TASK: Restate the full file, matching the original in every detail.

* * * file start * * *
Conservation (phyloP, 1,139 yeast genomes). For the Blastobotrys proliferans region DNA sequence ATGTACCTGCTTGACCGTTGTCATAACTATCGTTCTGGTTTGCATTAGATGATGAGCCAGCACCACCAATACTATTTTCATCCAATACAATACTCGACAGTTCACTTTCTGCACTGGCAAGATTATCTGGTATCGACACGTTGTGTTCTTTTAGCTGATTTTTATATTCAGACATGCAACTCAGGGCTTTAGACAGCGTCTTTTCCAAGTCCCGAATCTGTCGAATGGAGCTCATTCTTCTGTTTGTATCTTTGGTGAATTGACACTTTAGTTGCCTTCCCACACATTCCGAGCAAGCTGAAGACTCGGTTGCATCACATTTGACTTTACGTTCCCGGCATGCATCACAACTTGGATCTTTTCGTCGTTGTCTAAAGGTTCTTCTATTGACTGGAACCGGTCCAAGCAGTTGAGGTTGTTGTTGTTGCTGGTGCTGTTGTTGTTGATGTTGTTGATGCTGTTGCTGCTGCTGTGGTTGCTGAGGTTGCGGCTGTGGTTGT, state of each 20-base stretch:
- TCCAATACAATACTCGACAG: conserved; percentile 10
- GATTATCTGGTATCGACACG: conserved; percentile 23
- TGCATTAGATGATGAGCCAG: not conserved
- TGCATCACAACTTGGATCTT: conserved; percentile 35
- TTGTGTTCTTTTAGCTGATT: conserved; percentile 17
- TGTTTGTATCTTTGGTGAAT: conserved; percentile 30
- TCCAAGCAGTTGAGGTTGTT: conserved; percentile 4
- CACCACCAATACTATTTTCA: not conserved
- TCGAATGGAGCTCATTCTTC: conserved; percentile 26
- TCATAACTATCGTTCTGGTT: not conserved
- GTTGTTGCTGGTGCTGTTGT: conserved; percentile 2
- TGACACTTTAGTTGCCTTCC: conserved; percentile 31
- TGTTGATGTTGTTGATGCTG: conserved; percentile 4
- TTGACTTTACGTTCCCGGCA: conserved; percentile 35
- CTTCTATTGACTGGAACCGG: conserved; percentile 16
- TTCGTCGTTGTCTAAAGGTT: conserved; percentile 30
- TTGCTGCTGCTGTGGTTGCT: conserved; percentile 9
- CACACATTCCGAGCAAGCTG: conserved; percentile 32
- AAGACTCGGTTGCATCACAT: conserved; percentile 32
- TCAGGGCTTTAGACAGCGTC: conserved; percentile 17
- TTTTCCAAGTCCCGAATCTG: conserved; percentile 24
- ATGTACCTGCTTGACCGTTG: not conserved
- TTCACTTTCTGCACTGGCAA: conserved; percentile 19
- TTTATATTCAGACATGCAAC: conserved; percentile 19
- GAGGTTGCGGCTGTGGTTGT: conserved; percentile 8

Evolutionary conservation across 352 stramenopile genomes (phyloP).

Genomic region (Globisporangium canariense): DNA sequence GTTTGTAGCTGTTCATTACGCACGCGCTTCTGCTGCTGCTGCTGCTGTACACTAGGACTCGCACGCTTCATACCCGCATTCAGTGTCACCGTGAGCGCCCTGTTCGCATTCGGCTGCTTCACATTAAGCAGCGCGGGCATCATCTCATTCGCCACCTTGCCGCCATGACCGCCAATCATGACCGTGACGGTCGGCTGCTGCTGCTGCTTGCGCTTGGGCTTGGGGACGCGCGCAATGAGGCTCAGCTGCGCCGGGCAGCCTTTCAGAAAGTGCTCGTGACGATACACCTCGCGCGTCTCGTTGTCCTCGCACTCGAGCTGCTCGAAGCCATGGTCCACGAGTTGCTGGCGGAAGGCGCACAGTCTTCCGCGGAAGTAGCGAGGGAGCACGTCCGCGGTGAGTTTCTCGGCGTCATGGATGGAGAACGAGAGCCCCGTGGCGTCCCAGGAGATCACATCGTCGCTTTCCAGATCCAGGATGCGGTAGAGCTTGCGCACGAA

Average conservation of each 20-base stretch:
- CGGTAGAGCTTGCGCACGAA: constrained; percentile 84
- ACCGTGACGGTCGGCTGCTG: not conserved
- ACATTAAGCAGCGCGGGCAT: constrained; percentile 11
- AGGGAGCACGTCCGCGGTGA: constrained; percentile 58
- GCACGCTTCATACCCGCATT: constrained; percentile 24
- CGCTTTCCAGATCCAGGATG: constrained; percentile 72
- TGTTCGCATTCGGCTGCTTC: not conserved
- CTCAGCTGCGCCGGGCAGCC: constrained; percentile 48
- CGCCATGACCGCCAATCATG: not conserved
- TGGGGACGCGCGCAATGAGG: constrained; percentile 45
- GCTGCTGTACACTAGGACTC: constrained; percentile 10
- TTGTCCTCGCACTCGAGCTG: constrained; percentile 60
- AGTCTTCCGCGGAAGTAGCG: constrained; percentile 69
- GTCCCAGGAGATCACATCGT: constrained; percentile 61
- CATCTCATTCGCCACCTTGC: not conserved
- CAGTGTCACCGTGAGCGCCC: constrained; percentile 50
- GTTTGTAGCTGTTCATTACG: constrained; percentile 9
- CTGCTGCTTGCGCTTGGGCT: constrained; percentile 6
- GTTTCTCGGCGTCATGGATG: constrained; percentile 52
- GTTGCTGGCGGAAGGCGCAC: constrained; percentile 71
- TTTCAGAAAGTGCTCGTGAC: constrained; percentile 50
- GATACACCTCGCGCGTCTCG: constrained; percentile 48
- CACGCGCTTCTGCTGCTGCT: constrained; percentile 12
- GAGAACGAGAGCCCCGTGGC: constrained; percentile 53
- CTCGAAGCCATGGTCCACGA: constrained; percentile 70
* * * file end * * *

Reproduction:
Conservation (phyloP, 1,139 yeast genomes). For the Blastobotrys proliferans region DNA sequence ATGTACCTGCTTGACCGTTGTCATAACTATCGTTCTGGTTTGCATTAGATGATGAGCCAGCACCACCAATACTATTTTCATCCAATACAATACTCGACAGTTCACTTTCTGCACTGGCAAGATTATCTGGTATCGACACGTTGTGTTCTTTTAGCTGATTTTTATATTCAGACATGCAACTCAGGGCTTTAGACAGCGTCTTTTCCAAGTCCCGAATCTGTCGAATGGAGCTCATTCTTCTGTTTGTATCTTTGGTGAATTGACACTTTAGTTGCCTTCCCACACATTCCGAGCAAGCTGAAGACTCGGTTGCATCACATTTGACTTTACGTTCCCGGCATGCATCACAACTTGGATCTTTTCGTCGTTGTCTAAAGGTTCTTCTATTGACTGGAACCGGTCCAAGCAGTTGAGGTTGTTGTTGTTGCTGGTGCTGTTGTTGTTGATGTTGTTGATGCTGTTGCTGCTGCTGTGGTTGCTGAGGTTGCGGCTGTGGTTGT, state of each 20-base stretch:
- TCCAATACAATACTCGACAG: conserved; percentile 10
- GATTATCTGGTATCGACACG: conserved; percentile 23
- TGCATTAGATGATGAGCCAG: not conserved
- TGCATCACAACTTGGATCTT: conserved; percentile 35
- TTGTGTTCTTTTAGCTGATT: conserved; percentile 17
- TGTTTGTATCTTTGGTGAAT: conserved; percentile 30
- TCCAAGCAGTTGAGGTTGTT: conserved; percentile 4
- CACCACCAATACTATTTTCA: not conserved
- TCGAATGGAGCTCATTCTTC: conserved; percentile 26
- TCATAACTATCGTTCTGGTT: not conserved
- GTTGTTGCTGGTGCTGTTGT: conserved; percentile 2
- TGACACTTTAGTTGCCTTCC: conserved; percentile 31
- TGTTGATGTTGTTGATGCTG: conserved; percentile 4
- TTGACTTTACGTTCCCGGCA: conserved; percentile 35
- CTTCTATTGACTGGAACCGG: conserved; percentile 16
- TTCGTCGTTGTCTAAAGGTT: conserved; percentile 30
- TTGCTGCTGCTGTGGTTGCT: conserved; percentile 9
- CACACATTCCGAGCAAGCTG: conserved; percentile 32
- AAGACTCGGTTGCATCACAT: conserved; percentile 32
- TCAGGGCTTTAGACAGCGTC: conserved; percentile 17
- TTTTCCAAGTCCCGAATCTG: conserved; percentile 24
- ATGTACCTGCTTGACCGTTG: not conserved
- TTCACTTTCTGCACTGGCAA: conserved; percentile 19
- TTTATATTCAGACATGCAAC: conserved; percentile 19
- GAGGTTGCGGCTGTGGTTGT: conserved; percentile 8

Evolutionary conservation across 352 stramenopile genomes (phyloP).

Genomic region (Globisporangium canariense): DNA sequence GTTTGTAGCTGTTCATTACGCACGCGCTTCTGCTGCTGCTGCTGCTGTACACTAGGACTCGCACGCTTCATACCCGCATTCAGTGTCACCGTGAGCGCCCTGTTCGCATTCGGCTGCTTCACATTAAGCAGCGCGGGCATCATCTCATTCGCCACCTTGCCGCCATGACCGCCAATCATGACCGTGACGGTCGGCTGCTGCTGCTGCTTGCGCTTGGGCTTGGGGACGCGCGCAATGAGGCTCAGCTGCGCCGGGCAGCCTTTCAGAAAGTGCTCGTGACGATACACCTCGCGCGTCTCGTTGTCCTCGCACTCGAGCTGCTCGAAGCCATGGTCCACGAGTTGCTGGCGGAAGGCGCACAGTCTTCCGCGGAAGTAGCGAGGGAGCACGTCCGCGGTGAGTTTCTCGGCGTCATGGATGGAGAACGAGAGCCCCGTGGCGTCCCAGGAGATCACATCGTCGCTTTCCAGATCCAGGATGCGGTAGAGCTTGCGCACGAA

Average conservation of each 20-base stretch:
- CGGTAGAGCTTGCGCACGAA: constrained; percentile 84
- ACCGTGACGGTCGGCTGCTG: not conserved
- ACATTAAGCAGCGCGGGCAT: constrained; percentile 11
- AGGGAGCACGTCCGCGGTGA: constrained; percentile 58
- GCACGCTTCATACCCGCATT: constrained; percentile 24
- CGCTTTCCAGATCCAGGATG: constrained; percentile 72
- TGTTCGCATTCGGCTGCTTC: not conserved
- CTCAGCTGCGCCGGGCAGCC: constrained; percentile 48
- CGCCATGACCGCCAATCATG: not conserved
- TGGGGACGCGCGCAATGAGG: constrained; percentile 45
- GCTGCTGTACACTAGGACTC: constrained; percentile 10
- TTGTCCTCGCACTCGAGCTG: constrained; percentile 60
- AGTCTTCCGCGGAAGTAGCG: constrained; percentile 69
- GTCCCAGGAGATCACATCGT: constrained; percentile 61
- CATCTCATTCGCCACCTTGC: not conserved
- CAGTGTCACCGTGAGCGCCC: constrained; percentile 50
- GTTTGTAGCTGTTCATTACG: constrained; percentile 9
- CTGCTGCTTGCGCTTGGGCT: constrained; percentile 6
- GTTTCTCGGCGTCATGGATG: constrained; percentile 52
- GTTGCTGGCGGAAGGCGCAC: constrained; percentile 71
- TTTCAGAAAGTGCTCGTGAC: constrained; percentile 50
- GATACACCTCGCGCGTCTCG: constrained; percentile 48
- CACGCGCTTCTGCTGCTGCT: constrained; percentile 12
- GAGAACGAGAGCCCCGTGGC: constrained; percentile 53
- CTCGAAGCCATGGTCCACGA: constrained; percentile 70